/ Home & Energy

Brief cases: the problems of renting out a property solved

Colourful wooden houses

A tenant who demolished internal walls of the property he was renting (without his landlord’s permission) is one of the more unusual problems our property lawyers have dealt with…

It became even more unusual when the tenant asked the landlord to pay for the work.

In the above case, the tenant argued that the landlord should pay for the work on the basis that it improved the property’s value. His argument was, perhaps not surprisingly, unsuccessful.

Thankfully, most of the questions I face are less bizarre than that. I work in Which? Legal and I give advice on assured shorthold tenancies in England and Wales.

While renting out a property is a smooth process for many landlords, it’s important to know your responsibilities and the problems that can arise. Here are a couple of the common issues I’ve helped Which? Legal members with.

Q. What can I do if my tenant is always paying their rent late?

Give them a friendly reminder it’s due and ask if there’s a reason it’s always late. If the explanation is unsatisfactory or they’re uncooperative, you may need to write and say that if the rent isn’t paid on time you’ll have to take more serious steps, including court action.

Persistently paying the rent late is a ground on which you can repossess your property. You have to give the tenants two weeks’ notice and if they don’t leave, you can issue court proceedings. The notice and the claim must be drafted correctly and the judge then decides whether to make a possession order. This should take up to eight weeks (but it could be longer if the claim is disputed).

Q. What can I do if a tenant left my property in need of repair?

If you take a deposit from a tenant who has an assured shorthold tenancy (as most residential lettings now are) you must register the deposit with a statutory deposit protection scheme. The tenancy agreement must also have a clause to say you can use the deposit to pay for damage to the property. If the tenant leaves the property in disrepair, get an estimate for repairs and ask the tenant to agree it should be paid from the deposit. If they agree, inform the scheme. If they don’t agree, you or the tenant will have to raise a dispute with the scheme. This would normally be dealt with under its adjudication procedure. The tenant isn’t liable for fair wear and tear.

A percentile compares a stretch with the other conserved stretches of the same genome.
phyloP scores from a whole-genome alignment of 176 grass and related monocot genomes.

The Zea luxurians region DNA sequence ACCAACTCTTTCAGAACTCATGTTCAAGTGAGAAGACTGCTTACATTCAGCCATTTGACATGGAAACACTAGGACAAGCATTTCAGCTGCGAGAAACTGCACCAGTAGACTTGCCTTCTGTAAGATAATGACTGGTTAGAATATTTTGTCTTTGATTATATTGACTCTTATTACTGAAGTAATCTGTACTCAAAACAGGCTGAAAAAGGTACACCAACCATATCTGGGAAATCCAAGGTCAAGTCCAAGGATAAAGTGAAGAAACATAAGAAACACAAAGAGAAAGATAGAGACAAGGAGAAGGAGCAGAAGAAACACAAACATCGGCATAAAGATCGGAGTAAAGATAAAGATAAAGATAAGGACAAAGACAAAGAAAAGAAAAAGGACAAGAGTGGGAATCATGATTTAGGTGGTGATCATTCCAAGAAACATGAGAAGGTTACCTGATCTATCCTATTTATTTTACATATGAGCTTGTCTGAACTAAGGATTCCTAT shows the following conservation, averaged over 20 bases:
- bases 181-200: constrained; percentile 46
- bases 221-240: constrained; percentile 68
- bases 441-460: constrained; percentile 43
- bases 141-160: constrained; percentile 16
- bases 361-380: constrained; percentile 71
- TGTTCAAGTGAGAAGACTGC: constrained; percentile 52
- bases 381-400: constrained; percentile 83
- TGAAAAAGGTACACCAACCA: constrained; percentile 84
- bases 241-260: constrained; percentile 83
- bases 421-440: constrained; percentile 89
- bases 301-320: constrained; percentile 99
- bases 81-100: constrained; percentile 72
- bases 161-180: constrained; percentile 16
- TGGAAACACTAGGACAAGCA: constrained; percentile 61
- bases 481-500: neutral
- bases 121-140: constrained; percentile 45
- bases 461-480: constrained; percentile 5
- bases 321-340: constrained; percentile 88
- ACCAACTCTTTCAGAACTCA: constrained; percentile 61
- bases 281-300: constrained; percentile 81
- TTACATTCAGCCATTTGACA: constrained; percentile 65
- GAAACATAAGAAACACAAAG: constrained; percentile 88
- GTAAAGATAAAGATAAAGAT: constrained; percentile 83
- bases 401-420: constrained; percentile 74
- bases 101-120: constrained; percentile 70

Are you a landlord who’s had a problem tenant? Or what about a tenant who has a problem with a landlord? How did you resolve the dispute?


It would be good to see articles about student renting in the main Which magazine. My son was ripped off at uni and never got his deposit back. The working practices of landlords and the deposit protection scheme are not consumer friendly enough.
Having said that his last landlord was fair and although it too longer than expected to get his deposit back, he did get it all eventually. So as usual there are good and bad examples.

Paul Watson-Long says:
28 September 2014

The landlord has to give 2 months notice not 2 weeks to get a tenant out as the article says.

Hello Paul, thanks for your comment. It’s actually two weeks in this specific circumstance – if you wish the tenant to leave because they are persistently late in paying the rent (or for some other ground under Part 2 of Schedule 2 to the Housing Act 1989) you must give them two weeks notice complying with section 8 of the Act.

This differs to section 21 of the Housing Act. This is where the landlord wants his property back but is not claiming any breach of contract on the part of the tenant. In this case the landlord has to have given the tenant two months notice before he can issue possession proceedings.

Ruby says:
14 April 2015

Hi Paul,
My husband and I are new landlords of a three floor 44 unit building. My question is: is it law that we have to allow tenants to be able to have a dog? There are 6 tenants in the building that have dogs and it is such a problem with them not cleaning up dog feces on the property. We have sent notices out to all dog owners but it still continues. We have asked them not to walk them on our grounds but on the other side of the parking lot and to be diligent in picking up the poop. No matter what we say, its not working. Do we have to rent to dog owners?

Thank You,
All pooped out in Ontario

Hi Ruby, thanks for your post. I notice you’re in Ontario – Is that where the three floor 44 unit building is, too? If so, it’s difficult for us to comment because the law and regulations will be different in Canada as it is in the UK.

Allen Wyatt says:
25 June 2015

Got some great idea reading your post.

So a tenant gets housing benefit, and has been working so the benefit hasnt been paid for a few months!

She had a tenancy agreement but it was years ago and I didn’t issue another one.

I also want to sell the property. Which notice do I serve? 8 or 21?

In your circumstances, and if they are more than two months in arrears on a monthly contract then I would certainly use the s8 form. It allows you to move forward with the eviction process sooner.